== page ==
Really hard to say exactly, it would depend on who painted it and what finish type were looking for or familiar with using ...
If they were just looking to do a 'down-and-dirty' quicky job - then they might have used an inexpensive Acrylic (Modified Alkyd) Enamel type paint.
This is the common "Earl Scheib" paint job you see advertized by local 'cheapy-repaint' shops
If they were somewhat concerned about replicating the OEM finish then they would have used a more expensive Acrylic Lacquer finish.
This is the type of paint you would expect to find in a more restoration or smaller volume shop.
I have used common paint remover/thinner intended for Enamel paints to 'test' for finish type before - but, you need to know the caveats (what-if's
) of doing it to really judge the outcome.
If the lacquer is oxidized, then it will rub-off color - just like an enamel paint would react to the solvent action of the thinner ... Makes it very hard to tell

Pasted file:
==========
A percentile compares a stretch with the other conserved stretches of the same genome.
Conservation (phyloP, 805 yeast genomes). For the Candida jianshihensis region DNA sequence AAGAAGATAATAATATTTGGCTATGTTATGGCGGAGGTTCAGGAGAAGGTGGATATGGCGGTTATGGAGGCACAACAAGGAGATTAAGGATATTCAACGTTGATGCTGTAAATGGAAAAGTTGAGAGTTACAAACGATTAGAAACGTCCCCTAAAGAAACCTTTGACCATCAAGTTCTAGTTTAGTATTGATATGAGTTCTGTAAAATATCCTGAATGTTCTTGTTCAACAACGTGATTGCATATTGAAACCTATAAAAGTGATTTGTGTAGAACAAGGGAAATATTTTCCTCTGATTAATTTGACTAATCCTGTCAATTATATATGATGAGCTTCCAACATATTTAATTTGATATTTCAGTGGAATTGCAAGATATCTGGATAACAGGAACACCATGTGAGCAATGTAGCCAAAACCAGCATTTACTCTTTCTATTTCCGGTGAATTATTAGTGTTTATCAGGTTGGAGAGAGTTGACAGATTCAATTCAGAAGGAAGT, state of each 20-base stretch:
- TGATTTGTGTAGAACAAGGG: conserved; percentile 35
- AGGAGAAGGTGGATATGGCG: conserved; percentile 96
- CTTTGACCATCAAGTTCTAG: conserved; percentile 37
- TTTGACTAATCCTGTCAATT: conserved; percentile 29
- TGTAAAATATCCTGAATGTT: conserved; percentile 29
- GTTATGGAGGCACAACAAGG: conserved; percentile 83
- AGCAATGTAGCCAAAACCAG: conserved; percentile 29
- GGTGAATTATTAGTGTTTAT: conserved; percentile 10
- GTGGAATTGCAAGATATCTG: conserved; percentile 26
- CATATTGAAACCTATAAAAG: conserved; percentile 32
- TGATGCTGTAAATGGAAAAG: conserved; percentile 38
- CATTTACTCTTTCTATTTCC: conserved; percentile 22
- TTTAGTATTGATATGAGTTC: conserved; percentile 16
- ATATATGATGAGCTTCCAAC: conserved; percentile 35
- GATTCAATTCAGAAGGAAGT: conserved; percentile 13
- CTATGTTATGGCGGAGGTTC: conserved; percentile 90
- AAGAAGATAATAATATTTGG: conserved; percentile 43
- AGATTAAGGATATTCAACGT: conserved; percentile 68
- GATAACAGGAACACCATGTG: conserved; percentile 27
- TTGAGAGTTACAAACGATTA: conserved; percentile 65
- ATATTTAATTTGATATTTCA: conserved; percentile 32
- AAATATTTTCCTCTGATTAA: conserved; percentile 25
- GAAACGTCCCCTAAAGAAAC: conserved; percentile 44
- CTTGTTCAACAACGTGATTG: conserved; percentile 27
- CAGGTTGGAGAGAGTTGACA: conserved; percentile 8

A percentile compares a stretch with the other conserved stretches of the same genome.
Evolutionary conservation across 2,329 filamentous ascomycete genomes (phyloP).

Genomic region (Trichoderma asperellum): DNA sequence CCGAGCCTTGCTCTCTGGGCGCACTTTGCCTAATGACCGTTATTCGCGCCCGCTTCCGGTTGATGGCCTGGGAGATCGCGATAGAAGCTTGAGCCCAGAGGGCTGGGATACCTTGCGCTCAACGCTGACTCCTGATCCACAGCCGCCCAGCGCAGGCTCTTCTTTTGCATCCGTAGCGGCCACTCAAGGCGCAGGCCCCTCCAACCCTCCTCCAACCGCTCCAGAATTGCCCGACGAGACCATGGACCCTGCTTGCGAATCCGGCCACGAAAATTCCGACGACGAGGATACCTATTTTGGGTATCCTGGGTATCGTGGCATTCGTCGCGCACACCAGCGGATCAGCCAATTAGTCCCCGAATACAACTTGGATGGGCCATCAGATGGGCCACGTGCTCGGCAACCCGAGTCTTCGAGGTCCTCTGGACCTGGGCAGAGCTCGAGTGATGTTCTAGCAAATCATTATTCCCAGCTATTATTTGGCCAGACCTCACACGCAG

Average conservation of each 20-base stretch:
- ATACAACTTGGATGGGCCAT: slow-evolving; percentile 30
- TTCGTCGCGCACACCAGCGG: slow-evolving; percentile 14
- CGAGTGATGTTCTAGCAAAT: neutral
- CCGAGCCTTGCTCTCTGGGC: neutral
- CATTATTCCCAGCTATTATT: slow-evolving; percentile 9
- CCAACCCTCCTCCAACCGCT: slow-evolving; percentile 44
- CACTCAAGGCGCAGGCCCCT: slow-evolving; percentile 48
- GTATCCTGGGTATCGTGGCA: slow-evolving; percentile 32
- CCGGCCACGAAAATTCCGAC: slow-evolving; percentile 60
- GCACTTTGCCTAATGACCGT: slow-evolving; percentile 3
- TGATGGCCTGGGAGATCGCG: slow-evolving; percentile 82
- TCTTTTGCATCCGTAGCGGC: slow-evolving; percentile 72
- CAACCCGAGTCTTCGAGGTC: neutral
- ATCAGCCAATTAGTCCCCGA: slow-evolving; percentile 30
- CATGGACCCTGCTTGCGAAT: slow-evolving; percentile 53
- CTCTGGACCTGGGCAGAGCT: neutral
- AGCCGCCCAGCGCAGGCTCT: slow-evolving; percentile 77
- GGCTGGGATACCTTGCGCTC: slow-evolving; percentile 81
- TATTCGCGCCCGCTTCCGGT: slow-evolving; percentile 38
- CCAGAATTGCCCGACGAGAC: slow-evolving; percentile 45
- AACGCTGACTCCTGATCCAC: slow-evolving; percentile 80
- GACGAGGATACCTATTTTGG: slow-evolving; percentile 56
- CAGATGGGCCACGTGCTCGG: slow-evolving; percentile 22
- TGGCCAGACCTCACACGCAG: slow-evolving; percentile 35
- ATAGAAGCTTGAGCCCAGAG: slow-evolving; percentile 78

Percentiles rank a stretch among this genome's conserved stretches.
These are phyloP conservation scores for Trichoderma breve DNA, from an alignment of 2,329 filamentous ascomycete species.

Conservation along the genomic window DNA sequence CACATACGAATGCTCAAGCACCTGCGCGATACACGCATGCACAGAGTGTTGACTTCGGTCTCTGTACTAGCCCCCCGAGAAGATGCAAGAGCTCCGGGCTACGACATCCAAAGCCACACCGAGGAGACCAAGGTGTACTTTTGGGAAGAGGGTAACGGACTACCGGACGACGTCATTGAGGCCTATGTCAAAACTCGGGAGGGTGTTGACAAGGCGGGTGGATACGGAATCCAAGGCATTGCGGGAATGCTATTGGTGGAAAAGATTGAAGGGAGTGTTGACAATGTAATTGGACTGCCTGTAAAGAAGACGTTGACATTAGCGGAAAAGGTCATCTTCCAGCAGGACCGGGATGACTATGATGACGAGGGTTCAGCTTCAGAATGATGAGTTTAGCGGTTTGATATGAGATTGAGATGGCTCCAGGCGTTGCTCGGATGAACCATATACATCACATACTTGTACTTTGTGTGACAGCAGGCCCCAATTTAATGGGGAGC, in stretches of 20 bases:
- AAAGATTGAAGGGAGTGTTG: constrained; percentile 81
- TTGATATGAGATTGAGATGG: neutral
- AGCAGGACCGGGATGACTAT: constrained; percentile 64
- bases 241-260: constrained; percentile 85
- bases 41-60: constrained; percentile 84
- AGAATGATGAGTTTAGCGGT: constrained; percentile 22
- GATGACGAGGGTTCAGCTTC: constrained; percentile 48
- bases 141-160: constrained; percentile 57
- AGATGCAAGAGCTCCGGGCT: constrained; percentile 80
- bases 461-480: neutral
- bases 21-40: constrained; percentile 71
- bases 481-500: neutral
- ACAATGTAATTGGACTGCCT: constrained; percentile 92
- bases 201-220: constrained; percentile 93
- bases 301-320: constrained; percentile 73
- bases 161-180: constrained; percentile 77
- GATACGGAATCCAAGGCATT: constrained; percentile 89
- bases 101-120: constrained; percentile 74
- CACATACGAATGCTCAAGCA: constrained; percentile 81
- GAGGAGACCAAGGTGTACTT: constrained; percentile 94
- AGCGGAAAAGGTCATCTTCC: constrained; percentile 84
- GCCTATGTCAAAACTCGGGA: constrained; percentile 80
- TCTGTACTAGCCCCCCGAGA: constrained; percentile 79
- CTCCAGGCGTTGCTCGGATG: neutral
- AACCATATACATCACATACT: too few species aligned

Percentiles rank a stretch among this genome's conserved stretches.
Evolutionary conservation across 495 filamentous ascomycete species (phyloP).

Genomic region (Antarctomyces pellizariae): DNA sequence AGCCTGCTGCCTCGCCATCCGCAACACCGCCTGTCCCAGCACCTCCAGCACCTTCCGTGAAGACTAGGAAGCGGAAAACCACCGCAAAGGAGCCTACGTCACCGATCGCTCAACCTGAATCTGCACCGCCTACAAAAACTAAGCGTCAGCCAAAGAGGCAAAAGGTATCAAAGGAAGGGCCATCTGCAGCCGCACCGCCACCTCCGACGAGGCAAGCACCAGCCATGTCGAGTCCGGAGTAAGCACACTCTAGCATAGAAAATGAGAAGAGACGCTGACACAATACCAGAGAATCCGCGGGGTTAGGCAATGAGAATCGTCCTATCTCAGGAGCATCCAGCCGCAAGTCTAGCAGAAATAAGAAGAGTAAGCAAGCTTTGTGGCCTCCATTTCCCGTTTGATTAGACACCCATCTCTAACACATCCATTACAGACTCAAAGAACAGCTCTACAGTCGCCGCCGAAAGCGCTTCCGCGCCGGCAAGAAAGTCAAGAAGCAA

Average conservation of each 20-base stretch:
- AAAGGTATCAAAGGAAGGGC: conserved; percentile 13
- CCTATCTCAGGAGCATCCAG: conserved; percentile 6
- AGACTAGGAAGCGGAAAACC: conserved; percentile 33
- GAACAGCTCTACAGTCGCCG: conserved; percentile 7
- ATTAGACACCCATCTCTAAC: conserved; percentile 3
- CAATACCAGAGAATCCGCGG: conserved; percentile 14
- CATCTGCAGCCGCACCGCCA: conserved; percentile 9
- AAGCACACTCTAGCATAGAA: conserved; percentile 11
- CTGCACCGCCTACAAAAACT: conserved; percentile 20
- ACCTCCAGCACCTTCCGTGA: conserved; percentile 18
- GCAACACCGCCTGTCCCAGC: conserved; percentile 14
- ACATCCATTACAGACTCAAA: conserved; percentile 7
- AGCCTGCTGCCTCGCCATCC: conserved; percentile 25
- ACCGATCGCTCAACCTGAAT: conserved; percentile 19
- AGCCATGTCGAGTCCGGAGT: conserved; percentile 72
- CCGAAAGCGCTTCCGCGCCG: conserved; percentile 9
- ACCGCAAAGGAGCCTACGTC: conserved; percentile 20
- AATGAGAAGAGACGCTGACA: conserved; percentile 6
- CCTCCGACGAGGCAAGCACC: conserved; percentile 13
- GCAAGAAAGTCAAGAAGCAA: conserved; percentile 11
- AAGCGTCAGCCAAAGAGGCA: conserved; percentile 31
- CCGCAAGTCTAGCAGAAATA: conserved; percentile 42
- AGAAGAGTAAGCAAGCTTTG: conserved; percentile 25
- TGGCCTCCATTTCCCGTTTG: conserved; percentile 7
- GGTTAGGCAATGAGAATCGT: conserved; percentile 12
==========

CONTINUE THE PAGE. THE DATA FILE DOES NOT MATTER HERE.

I think it would be safe to assume it was lacquer if the PO can confirm it wasn't do by a 'cheapy' paint shop - maybe ...
If you try to use an 'Eraser' wheel on Lacquer it will heat the paint surface and cause the paint to 'melt' and damage it.
That said - almost any striping done after the initial paint job was most likely done with a Enamel Striping paint. So it should be able to be removed with enamel thinner/solvent
I would recommend you test a small area of the stripe (in as inconspicuous an area as you can find) with a clean rag and some enamel thinner to see if it comes off.
If not try a little lacquer thinner and see what happens ...
I've also had some success in removing stripes and other 'beauty marks' on vehicles by very carefully sanding them off.
NOT and easy procedure and very hard to do correctly if you never tried - but works well for me.
You then need to polish the paint surface back to proper gloss - so it's a pretty time consuming operation ...
Hopefully Scott, Martin and others that may commonly do this in the field will chime-in soon!
They may have a secret method this old man doesn't know of